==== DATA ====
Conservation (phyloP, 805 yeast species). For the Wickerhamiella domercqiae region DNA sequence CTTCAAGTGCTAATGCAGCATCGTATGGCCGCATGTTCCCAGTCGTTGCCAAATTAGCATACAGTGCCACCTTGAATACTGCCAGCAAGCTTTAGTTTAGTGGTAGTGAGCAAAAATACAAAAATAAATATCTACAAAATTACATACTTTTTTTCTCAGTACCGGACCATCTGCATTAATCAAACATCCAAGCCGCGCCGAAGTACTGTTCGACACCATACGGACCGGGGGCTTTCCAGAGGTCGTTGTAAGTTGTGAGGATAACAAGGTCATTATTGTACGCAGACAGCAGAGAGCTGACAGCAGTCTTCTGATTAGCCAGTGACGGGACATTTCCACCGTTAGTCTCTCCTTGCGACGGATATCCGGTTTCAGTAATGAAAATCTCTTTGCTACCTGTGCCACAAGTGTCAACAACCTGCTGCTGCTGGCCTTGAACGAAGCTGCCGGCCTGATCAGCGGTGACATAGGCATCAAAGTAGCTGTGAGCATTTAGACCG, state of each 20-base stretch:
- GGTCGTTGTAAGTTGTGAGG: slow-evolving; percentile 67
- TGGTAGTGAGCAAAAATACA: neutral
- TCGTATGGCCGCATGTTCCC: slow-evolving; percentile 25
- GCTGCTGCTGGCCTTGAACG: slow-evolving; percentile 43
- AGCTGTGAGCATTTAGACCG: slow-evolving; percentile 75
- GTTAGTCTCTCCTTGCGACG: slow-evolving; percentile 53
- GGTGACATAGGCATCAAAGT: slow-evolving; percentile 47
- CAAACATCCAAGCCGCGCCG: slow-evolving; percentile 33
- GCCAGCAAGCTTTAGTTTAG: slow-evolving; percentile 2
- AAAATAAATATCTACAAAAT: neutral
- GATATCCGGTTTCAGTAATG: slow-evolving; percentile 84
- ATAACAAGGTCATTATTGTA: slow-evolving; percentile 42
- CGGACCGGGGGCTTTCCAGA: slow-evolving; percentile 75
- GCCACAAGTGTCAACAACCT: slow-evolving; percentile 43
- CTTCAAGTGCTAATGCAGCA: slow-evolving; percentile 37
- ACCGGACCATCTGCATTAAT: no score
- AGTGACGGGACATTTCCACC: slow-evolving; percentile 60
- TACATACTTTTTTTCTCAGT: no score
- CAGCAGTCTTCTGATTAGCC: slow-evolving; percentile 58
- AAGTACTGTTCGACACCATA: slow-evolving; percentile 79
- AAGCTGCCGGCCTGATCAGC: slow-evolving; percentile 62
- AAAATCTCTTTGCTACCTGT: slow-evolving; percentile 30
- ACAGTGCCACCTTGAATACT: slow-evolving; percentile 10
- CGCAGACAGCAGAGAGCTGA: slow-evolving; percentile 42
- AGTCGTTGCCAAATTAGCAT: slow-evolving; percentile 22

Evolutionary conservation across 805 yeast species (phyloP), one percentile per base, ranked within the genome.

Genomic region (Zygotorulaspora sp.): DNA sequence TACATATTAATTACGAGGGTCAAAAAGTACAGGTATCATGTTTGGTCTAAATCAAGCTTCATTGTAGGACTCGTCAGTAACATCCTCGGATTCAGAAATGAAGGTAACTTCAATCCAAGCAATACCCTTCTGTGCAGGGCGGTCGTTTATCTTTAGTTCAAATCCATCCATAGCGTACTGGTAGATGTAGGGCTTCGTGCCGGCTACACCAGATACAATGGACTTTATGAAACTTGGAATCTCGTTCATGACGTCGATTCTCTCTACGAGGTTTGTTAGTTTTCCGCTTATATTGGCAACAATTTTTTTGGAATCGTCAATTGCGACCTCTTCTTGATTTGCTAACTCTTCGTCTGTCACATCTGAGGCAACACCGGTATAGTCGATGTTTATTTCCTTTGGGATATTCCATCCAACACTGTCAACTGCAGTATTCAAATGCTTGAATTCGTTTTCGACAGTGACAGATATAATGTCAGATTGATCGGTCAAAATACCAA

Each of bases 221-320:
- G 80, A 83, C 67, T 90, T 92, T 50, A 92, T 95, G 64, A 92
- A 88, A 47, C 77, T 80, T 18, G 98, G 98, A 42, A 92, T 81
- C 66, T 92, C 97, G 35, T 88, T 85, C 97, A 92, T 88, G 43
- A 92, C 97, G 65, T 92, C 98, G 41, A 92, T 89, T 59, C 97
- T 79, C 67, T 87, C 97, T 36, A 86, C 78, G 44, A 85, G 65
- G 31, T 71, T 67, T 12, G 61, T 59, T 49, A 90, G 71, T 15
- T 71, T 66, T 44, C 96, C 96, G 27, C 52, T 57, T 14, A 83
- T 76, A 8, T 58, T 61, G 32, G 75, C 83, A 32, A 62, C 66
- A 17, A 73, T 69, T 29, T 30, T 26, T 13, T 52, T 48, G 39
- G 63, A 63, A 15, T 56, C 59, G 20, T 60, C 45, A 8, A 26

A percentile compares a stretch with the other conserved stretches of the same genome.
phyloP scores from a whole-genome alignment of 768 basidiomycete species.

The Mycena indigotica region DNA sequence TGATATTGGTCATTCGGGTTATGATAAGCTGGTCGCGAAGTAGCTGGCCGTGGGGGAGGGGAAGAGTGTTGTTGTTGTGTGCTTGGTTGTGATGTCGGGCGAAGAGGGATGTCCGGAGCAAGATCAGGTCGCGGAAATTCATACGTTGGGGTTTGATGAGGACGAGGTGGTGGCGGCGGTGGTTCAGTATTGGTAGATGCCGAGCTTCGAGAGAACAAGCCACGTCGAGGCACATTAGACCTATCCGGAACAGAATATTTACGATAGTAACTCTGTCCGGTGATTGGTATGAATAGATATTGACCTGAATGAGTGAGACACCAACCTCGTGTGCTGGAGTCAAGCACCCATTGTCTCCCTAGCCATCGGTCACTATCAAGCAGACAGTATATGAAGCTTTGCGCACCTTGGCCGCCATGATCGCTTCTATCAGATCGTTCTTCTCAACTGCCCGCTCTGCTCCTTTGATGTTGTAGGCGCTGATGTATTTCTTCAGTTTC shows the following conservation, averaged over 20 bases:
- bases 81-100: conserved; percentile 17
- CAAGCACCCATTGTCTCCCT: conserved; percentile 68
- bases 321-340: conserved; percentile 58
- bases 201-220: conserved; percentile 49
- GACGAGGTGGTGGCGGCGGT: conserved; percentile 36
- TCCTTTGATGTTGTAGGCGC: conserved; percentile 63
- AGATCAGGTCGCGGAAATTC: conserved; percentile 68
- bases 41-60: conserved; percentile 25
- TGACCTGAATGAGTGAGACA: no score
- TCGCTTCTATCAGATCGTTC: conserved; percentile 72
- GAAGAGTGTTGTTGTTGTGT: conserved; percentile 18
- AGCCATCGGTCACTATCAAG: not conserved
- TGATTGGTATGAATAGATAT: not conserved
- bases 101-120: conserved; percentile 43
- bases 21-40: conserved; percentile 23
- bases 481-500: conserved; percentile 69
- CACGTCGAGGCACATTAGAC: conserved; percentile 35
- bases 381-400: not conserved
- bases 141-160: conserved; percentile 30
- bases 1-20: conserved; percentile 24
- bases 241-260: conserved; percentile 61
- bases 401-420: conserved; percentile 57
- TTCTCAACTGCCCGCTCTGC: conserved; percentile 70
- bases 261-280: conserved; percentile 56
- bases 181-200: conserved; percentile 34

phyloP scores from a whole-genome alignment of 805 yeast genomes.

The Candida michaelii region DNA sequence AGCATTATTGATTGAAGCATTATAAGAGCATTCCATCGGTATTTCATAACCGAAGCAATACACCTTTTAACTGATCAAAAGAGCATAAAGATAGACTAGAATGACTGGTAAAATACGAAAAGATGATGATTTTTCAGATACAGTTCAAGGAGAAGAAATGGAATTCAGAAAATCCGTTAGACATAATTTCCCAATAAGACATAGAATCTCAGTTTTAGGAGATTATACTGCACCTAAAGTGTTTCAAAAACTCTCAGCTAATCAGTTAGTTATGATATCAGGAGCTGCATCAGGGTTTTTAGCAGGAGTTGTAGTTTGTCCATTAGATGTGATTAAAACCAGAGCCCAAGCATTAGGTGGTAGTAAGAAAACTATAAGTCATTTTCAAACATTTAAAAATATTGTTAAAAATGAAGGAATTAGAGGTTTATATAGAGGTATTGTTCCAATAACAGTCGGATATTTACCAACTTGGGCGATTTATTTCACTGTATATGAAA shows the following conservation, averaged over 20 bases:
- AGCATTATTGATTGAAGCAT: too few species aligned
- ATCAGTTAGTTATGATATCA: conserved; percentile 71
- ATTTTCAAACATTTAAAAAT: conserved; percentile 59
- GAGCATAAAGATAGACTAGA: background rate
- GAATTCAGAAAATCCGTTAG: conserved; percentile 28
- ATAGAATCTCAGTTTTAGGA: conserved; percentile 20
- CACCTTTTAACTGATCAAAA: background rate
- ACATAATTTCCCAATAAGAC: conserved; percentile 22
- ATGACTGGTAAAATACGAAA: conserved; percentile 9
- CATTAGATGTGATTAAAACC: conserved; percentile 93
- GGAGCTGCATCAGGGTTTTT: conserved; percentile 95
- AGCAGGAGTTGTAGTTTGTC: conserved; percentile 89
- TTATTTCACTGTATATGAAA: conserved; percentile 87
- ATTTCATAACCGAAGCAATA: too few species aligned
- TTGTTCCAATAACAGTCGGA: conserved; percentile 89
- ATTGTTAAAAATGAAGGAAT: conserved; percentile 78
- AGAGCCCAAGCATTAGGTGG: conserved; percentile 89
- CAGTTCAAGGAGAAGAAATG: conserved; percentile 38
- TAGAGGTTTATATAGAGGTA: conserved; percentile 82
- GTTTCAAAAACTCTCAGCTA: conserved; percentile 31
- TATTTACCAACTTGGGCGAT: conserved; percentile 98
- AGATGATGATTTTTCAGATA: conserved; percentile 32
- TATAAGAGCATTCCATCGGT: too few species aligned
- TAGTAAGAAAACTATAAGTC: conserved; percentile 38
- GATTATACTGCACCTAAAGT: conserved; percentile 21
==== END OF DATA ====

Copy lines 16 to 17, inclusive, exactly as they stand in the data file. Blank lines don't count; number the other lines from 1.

- CTTCAAGTGCTAATGCAGCA: slow-evolving; percentile 37
- ACCGGACCATCTGCATTAAT: no score